EU Unfair Commercial Practices Directive 2005/29/EC transposed by NL – Book 6 Part 6.3.3A Dutch Civil Code on commercial practices, consumer information and consumer protection (‘LPMC’) replaced with Book VI of the Belgian Code of Economic Law - Market Practices and Consumer Protection 21 December 2013. Meant to protect consumers from unfair commercial practices such as advertising, pricing and contract terms.
EU Consumer Rights Directive (CRD) 2011/83/ EU amending 93/13/EEC and 1999/44/EC - NL – Book 6.5.2B of the Civil Code and Book 7.1 - 11 March 2014:
1) Confirmation requirements around conclusion of a contract e.g. digital services
2) Clarification of rights with digital products / services
3) Delivery periods made clear and limited changes with agreement
4) Ancillary contracts automatically cancelled e.g. insurance associated with a product which is then returned.
5) Cooling off periods extended; 7 business days to 14 calendar days 6) Reduced refund period – 30 days to 14
7) Linking of receipt of returned product and refund period activation 8) Banning of pre-ticked boxes
9) Improved cost transparency
10) Obligation to pay – clear text at point of order confirmation (‘buy’ button)
ecommerce Directive 2000/31/EC of 8 June 2000 - NL – Amended Civil Code, 11 March 2003 of Civil Procedure, the Criminal Code and the Economic Offenses Act. The purpose is to protect legal aspects of the provision of information society service such as commerce. Requires online traders to meet certain requirements:
1) Impacts most ecommerce traders with some exceptions, such as gambling operators.
2) Provides for the freedom of establishment – allowing traders to conduct business in other EU member states without permission; areas exempt include consumer contracts and financial services products/services
3) Information Requirements – certain business details must be available on the website, including contact information and how contracts are concluded. Failure to display some of the information requirements can invalidate contracts.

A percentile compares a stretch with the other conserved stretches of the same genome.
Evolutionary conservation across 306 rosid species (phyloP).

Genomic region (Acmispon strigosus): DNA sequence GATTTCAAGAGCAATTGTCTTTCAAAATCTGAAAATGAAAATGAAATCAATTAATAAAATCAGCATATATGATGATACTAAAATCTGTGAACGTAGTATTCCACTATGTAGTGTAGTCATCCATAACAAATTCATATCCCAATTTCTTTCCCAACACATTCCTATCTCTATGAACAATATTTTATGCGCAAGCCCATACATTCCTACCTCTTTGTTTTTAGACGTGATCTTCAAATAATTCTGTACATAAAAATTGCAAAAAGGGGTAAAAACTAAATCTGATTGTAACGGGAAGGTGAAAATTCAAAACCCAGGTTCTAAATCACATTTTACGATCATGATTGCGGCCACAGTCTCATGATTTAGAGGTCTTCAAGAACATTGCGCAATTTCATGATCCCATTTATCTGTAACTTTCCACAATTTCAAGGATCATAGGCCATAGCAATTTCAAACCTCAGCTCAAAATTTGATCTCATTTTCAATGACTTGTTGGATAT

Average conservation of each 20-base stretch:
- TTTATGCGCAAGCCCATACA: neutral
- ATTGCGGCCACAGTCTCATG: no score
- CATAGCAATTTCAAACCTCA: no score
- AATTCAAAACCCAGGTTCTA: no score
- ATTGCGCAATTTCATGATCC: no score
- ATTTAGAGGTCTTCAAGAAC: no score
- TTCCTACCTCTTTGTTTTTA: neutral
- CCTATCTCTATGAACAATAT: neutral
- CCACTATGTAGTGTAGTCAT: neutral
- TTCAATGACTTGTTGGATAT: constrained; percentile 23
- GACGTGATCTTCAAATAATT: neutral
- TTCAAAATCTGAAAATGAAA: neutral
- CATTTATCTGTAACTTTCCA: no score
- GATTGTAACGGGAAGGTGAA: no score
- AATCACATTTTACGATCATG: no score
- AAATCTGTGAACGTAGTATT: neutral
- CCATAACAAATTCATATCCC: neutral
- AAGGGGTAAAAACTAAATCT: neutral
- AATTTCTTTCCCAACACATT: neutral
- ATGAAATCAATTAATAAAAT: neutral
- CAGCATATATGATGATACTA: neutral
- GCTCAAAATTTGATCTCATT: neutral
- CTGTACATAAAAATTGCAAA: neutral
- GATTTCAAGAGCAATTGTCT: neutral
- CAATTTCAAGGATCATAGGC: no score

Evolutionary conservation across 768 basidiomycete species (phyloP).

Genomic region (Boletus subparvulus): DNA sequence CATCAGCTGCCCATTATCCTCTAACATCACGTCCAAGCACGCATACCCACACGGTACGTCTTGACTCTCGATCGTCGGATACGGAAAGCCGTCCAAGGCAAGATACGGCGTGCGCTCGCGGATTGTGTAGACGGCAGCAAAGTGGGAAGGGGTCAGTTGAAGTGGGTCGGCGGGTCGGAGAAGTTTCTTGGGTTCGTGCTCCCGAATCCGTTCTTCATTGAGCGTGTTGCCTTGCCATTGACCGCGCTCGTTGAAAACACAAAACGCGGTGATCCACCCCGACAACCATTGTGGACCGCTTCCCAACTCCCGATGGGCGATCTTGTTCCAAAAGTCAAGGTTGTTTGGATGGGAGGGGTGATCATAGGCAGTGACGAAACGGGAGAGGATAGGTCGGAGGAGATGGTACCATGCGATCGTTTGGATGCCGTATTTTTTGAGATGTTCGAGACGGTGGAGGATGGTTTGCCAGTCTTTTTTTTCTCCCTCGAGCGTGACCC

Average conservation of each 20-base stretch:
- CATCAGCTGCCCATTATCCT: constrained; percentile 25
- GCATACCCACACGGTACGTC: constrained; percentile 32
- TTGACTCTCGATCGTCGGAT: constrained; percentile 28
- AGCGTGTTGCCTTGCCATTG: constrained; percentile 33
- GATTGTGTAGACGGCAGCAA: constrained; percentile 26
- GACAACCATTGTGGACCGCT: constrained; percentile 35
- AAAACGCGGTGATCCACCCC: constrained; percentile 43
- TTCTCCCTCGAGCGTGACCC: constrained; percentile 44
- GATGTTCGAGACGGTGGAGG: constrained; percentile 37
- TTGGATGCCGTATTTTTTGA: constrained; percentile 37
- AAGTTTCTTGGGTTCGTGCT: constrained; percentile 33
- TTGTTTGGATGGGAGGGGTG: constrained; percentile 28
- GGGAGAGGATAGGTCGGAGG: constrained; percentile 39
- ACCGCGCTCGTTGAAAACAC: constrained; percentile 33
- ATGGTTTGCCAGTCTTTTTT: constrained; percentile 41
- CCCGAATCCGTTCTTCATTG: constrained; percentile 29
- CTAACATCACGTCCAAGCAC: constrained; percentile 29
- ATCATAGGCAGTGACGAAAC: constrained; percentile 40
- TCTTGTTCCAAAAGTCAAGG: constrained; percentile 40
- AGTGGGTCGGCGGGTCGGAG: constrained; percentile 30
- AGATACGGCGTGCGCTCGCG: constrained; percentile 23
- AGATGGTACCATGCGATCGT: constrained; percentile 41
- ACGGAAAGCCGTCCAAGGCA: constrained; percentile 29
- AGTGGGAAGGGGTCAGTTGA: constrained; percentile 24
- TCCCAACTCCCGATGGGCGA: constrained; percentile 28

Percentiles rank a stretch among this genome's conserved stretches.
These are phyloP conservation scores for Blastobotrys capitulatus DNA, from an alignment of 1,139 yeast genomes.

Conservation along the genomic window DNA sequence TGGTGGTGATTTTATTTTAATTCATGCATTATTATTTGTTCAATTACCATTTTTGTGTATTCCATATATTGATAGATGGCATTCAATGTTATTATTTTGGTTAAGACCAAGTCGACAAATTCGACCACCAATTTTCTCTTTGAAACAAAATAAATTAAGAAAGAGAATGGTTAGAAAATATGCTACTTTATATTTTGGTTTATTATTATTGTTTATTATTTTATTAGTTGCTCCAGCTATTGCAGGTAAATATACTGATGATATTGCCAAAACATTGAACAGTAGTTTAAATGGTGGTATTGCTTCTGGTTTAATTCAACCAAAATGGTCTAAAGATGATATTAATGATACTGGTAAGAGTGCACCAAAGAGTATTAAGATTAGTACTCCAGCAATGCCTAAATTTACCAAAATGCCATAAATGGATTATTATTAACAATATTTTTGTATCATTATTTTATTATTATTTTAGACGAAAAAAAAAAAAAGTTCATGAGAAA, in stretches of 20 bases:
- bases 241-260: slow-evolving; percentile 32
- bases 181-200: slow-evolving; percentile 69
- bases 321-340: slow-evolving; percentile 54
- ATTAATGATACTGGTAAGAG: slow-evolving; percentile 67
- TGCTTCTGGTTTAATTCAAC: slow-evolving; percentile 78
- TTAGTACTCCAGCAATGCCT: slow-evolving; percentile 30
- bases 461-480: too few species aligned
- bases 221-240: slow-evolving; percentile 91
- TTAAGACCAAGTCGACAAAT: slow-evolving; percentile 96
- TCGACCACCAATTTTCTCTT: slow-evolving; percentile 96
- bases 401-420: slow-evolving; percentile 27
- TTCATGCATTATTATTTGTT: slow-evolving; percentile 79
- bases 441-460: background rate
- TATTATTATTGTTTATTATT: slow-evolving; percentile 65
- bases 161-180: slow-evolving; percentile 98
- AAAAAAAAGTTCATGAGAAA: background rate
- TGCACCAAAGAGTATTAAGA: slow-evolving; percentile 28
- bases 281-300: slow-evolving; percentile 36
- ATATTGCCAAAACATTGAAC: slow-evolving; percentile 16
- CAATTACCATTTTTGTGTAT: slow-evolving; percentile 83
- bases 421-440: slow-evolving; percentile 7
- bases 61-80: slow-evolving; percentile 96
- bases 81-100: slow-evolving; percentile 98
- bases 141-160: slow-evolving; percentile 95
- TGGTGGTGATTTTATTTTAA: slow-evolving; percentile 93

4) Commercial communications must be clearly marked as such.
In the Netherlands a lot of people pay online with iDEAL, an online payment method that allows customers to order online using direct online transfers from their bank account. Since the introduction in 2005 more than 400 million transactions has been completed with iDEAL.
The number one payment method is iDeal. This payment method that’s supported by the majority of local banks, is the preferred payment method for 55% of online shoppers.
Mobile technology is used widely in both countries with mobile phone penetration in both well over 100%. Smartphones are also gaining traction at 69% in the Netherlands. Tablet usage is increasing, meaning mobile strategy will be an important element for any merchant trading into the region. Around 18% of Dutch e-retail is carried out via a mobile device. Overall, the use of mobile devices for transactions in the Netherlands, at 18.3% of total online retail sales, is only marginally lower than the European average, which is really driven by massive adoption in the UK and German markets.
Credit card use online is low in The Netherlands. The predominant payment method is iDEAL, an inter-bank system for online banking. Direct debits (“incasso”) and other bank account-based payment methods such as regular bank transfers are also popular. Circa one third of the population has a credit card, but 98% have a bank account and can use iDEAL and direct debit.
The Dutch market is relatively straight forward from a language perspective. Dutch is the official language but English and German is widely spoken. International merchants would gain a degree of traction in this market using either of these although a native Dutch site would provide more potential. As in any territory, there is always a reluctance to trust online merchants early on in the trading relationship, certainly until a degree of transactional history has been created. Ge ing customers to purchase for the first time is the biggest challenge; keeping them comes down to the strength of the proposition and how closely the brand sticks to the customer promise. In Belgium, key drivers for online purchasing are price (46%) and simple returns (57%).
Consumer concerns around online security and payments is key to the success of online. 15% of Dutch consumers are very concerned about online banking fraud according to data compiled by Statista.com in 2014, while 39% are fairly concerned and these figures go some way to explain the success of iDeal which is seen as being more secure than card payments.
The international card schemes, Visa, MasterCard and American Express have all introduced additional security features for online card payments. The most notable is 3D-Secure. This is a mechanism by which card users have to authenticate themselves during the online transaction by responding to a security challenge, usually providing a full or partial password response. Card issuers in both territories are supporting 3D-Secure functionality and according to the Ogone 3D Secure Barometer in 2014, that latest data available, 60% of Dutch online card transactions are being authenticated by this method.
Almost every major country in the world has a NFIA office: http://investinholland.com/ This network support large and medium size companies to establish an entity in the Netherlands. Access to their network and recommendations are free of charge.